If you think you have been affected by financial identity theft, we recommend that you act immediately by following our guidelines below, and then proceed to our ReportRecover and Reinforce sections for further assistance. Remember, stolen financial information can affect your finances and hurt your credit history.

Some Immediate Action Steps to Take

  • Call your bank, financial institution or credit card provider to close or change any compromised accounts.
  • Visit IdentityTheft.gov from the Federal Trade Commission to file a report and create a personalized plan for recovery.
  • Download the ID Theft Help App from the Identity Theft Resource Center for free help with identity theft cases.
  • Go to annualcreditreport.com to obtain a free copy of your credit report, add a fraud alert or freeze your credit on Experian, Equifax and TransUnion in one place.
  • If you need to contact one of the credit reporting companies, their customer service numbers are:
  • Change passwords and pins for any of your affected accounts.


Reporting identity theft incidents to IdentityTheft.gov is very important! The more national reporting data that is collected, the better the chance law enforcement has to catch the criminals and decrease online crime. Although IdentityTheft.gov does not resolve individual complaints directly, they will make your report available to local, state and other law enforcement partners. Please read the IdentityTheft.gov privacy policy here. (If you believe that you’ve received a phishing email, please forward the email directly to reportphishing@apwg.org.)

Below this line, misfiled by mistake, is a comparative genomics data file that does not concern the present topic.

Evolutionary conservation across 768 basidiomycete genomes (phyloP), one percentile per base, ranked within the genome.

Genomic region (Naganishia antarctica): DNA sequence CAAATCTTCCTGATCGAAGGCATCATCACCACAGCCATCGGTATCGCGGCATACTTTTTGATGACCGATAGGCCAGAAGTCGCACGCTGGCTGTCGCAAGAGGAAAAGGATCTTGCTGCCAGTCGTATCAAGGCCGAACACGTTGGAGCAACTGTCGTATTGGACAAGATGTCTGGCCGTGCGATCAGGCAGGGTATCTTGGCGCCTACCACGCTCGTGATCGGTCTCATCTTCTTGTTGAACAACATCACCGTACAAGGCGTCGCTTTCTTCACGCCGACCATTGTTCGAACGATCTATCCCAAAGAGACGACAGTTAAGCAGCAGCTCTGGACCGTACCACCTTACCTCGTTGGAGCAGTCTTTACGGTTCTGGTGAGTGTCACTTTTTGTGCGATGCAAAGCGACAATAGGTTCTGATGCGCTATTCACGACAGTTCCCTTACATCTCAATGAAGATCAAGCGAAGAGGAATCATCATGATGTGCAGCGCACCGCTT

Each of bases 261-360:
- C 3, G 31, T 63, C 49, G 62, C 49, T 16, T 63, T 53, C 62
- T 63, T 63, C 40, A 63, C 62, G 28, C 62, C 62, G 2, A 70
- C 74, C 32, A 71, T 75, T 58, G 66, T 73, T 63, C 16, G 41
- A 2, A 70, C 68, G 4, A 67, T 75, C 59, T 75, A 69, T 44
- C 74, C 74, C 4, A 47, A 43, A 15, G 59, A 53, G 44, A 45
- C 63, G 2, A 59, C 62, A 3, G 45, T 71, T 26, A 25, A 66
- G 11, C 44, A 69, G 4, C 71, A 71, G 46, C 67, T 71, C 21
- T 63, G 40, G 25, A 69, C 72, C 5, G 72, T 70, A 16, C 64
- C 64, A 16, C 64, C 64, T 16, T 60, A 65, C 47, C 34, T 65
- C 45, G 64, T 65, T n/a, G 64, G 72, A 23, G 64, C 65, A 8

These resources have been gathered, selected and vetted to help simplify the process of recovering after a cybercrime incident has taken place. You may need to contact organizations outside Fraudsupport.org. Results will vary depending on your circumstances.


Once you have notified the appropriate organizations and you are on the road to recovery, it is time to reinforce the security of your accounts, using these resources and tools.

Implement Preventive Measures

  • Don’t share your Social Security number unless absolutely necessary — provide alternative information when possible.
  • Avoid giving out your credit card or bank account information over the phone unless you initiated the contact or have already established trust.
  • Review bank and credit card statement routinely for fraudulent charges.
  • Shred all documents that include your Social Security number or other personal information before discarding them.
  • Create strong passwords. Learn how from ConnectSafely.org.
  • Always enable a two-step/factor verification on your email, social media and other online accounts– which requires an additional code to log in.
  • Keep an eye on your billing schedule. If a bill doesn’t show up on time, contact the company or organization.
  • For more internet crime prevention tips visit iC3.gov.
  • Download our Six Steps to Better Security PDF.